Effects of an intensive, task-specific rehabilitation program for individuals with chronic stroke: a case series.

The purpose of this case series was to determine feasibility and evaluate changes in activity and participation outcomes in persons with chronic stroke after an intensive, task-specific rehabilitation program incorporating whole-body and client-centred interventions. Participants with chronic stroke (N = 12) who were ambulatory and had at least minimal arm/hand function were recruited. The program included whole-body goal-focused activities, gait training and strengthening exercises for 4 h, 5 days per week for 2 weeks. Daily educational sessions and a home activities program were also included. Activity-based measures including the Wolf motor function test, Berg balance scale, timed up and go test and 6-min walk test and participation-based measures including the Stroke Impact Scale and Canadian Occupational Performance Measure were collected at pre-test, immediate post-test and 5-month retention. The effect of the intervention on participation-based outcomes was much greater than on the activity-based outcomes. Minimal detectable differences in self-perceived participation were reported for most participants.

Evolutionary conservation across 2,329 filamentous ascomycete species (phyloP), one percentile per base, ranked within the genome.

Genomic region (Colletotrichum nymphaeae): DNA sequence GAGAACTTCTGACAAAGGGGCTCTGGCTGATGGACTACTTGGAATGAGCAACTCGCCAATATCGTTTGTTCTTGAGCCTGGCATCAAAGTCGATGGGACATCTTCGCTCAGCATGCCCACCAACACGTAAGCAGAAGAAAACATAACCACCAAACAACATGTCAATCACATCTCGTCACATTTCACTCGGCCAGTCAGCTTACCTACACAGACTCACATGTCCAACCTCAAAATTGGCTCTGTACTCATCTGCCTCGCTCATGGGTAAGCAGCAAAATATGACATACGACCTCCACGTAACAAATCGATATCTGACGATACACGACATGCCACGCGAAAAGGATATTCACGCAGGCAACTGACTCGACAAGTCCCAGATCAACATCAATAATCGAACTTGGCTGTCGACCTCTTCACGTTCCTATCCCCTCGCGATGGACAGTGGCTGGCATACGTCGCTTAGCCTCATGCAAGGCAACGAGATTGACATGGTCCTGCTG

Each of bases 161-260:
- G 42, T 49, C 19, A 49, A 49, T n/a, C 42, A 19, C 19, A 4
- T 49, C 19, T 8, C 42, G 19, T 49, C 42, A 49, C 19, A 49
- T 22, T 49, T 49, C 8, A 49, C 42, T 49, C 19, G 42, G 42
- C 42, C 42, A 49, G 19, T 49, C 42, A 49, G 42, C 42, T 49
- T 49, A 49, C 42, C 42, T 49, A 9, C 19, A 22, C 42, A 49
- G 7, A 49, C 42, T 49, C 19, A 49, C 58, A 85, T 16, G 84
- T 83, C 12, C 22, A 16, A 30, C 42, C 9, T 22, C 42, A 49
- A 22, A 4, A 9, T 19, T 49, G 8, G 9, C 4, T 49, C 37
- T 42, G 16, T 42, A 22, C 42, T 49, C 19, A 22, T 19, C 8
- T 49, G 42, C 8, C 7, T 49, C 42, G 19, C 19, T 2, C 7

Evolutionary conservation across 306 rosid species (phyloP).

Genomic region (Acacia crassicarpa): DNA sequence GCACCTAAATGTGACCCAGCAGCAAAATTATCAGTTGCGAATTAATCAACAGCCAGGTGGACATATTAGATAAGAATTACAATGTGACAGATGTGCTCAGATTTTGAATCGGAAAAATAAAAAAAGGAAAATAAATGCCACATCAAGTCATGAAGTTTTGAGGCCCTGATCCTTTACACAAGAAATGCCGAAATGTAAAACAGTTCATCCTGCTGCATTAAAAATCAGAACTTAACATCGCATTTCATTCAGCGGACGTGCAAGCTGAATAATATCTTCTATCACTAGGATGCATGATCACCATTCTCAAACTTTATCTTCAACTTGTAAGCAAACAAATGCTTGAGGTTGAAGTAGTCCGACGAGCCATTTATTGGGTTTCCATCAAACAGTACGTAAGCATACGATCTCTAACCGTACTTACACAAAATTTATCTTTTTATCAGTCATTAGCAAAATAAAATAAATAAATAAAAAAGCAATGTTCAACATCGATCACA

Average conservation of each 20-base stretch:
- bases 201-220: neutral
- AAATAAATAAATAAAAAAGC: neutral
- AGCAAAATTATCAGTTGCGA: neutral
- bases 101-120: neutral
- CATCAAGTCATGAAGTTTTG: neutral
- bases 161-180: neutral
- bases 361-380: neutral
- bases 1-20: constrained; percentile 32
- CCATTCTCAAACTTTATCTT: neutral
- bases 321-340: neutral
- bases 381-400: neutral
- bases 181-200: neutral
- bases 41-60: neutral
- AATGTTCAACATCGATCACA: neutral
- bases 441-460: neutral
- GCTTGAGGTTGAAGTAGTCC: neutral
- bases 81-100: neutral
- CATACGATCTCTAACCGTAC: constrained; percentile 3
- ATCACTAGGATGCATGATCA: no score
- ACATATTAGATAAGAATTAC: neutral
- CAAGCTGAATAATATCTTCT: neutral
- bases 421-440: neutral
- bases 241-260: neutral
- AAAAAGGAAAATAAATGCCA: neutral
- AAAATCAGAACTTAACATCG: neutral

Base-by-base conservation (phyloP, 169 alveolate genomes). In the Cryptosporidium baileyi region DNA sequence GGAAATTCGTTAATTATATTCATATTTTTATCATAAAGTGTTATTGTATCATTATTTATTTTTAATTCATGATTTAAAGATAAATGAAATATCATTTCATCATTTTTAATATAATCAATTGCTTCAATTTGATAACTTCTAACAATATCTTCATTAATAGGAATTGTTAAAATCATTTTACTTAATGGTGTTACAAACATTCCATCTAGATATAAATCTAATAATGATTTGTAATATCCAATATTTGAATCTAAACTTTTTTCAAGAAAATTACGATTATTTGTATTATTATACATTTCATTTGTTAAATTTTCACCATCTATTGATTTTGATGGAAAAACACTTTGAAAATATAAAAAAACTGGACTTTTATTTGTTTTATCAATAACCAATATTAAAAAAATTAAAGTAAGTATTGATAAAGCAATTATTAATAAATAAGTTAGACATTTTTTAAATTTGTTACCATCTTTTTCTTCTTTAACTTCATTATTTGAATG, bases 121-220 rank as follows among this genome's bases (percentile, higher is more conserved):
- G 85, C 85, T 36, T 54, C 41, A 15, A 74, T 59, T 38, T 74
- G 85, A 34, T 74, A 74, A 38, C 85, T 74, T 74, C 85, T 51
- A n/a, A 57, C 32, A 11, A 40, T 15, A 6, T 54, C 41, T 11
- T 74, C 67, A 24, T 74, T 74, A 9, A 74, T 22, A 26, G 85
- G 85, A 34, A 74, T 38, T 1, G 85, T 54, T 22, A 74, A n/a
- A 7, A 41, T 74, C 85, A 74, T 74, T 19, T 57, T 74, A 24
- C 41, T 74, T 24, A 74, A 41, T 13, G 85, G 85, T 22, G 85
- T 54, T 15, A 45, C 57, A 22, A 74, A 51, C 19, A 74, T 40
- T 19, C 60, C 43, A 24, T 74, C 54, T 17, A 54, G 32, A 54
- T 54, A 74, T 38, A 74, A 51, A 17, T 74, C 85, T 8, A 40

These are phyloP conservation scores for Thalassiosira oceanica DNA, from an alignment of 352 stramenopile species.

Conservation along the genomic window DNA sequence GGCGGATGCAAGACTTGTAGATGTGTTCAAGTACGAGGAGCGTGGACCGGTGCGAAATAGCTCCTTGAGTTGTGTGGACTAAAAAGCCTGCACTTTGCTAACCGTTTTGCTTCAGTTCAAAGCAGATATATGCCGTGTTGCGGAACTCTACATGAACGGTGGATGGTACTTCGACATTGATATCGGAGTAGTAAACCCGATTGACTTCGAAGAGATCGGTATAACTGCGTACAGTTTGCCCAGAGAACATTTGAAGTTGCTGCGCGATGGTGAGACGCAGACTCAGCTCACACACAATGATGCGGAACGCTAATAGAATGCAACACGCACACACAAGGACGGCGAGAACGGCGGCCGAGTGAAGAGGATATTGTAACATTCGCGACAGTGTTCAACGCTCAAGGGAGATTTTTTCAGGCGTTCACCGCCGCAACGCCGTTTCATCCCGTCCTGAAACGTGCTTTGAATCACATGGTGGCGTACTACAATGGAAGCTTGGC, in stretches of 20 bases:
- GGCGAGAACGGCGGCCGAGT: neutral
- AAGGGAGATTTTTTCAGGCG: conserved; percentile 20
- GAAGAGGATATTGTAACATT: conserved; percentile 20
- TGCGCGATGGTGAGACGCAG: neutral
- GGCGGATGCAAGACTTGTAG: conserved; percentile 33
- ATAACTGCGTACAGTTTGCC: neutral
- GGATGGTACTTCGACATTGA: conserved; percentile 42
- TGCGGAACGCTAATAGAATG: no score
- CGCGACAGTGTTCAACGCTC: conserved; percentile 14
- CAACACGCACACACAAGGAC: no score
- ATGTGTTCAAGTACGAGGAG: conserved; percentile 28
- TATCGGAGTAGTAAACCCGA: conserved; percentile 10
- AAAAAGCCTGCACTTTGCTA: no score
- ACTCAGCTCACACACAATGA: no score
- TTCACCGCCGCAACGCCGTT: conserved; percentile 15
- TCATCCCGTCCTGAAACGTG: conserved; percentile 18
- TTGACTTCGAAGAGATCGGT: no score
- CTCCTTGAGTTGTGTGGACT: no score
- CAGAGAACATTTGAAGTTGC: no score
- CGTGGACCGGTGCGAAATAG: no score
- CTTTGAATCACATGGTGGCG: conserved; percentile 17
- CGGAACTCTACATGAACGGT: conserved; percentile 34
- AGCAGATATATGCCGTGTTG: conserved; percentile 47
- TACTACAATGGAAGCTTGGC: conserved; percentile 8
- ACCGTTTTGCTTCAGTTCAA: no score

The intensive, task-specific intervention was a feasible program for these participants with stroke. Although minimal changes in activity-based outcomes were found, the participants perceived improvements in participation with personal goal-related activities that resulted in large effect sizes that were maintained for 5-months after the intervention.

Combs SA, Kelly SP, Barton R, Ivaska M, Nowak K. Effects of an intensive, task-specific rehabilitation program for individuals with chronic stroke: a case series. Disabil Rehabil. 2010;32(8):669-78

Rehabilitation of Running Biomechanics

Join Ari Kaplan and Doug Adams in this second short online course to explore how to develop a comprehensive rehabilitation programme to tackle common biomechanical issues seen in runners.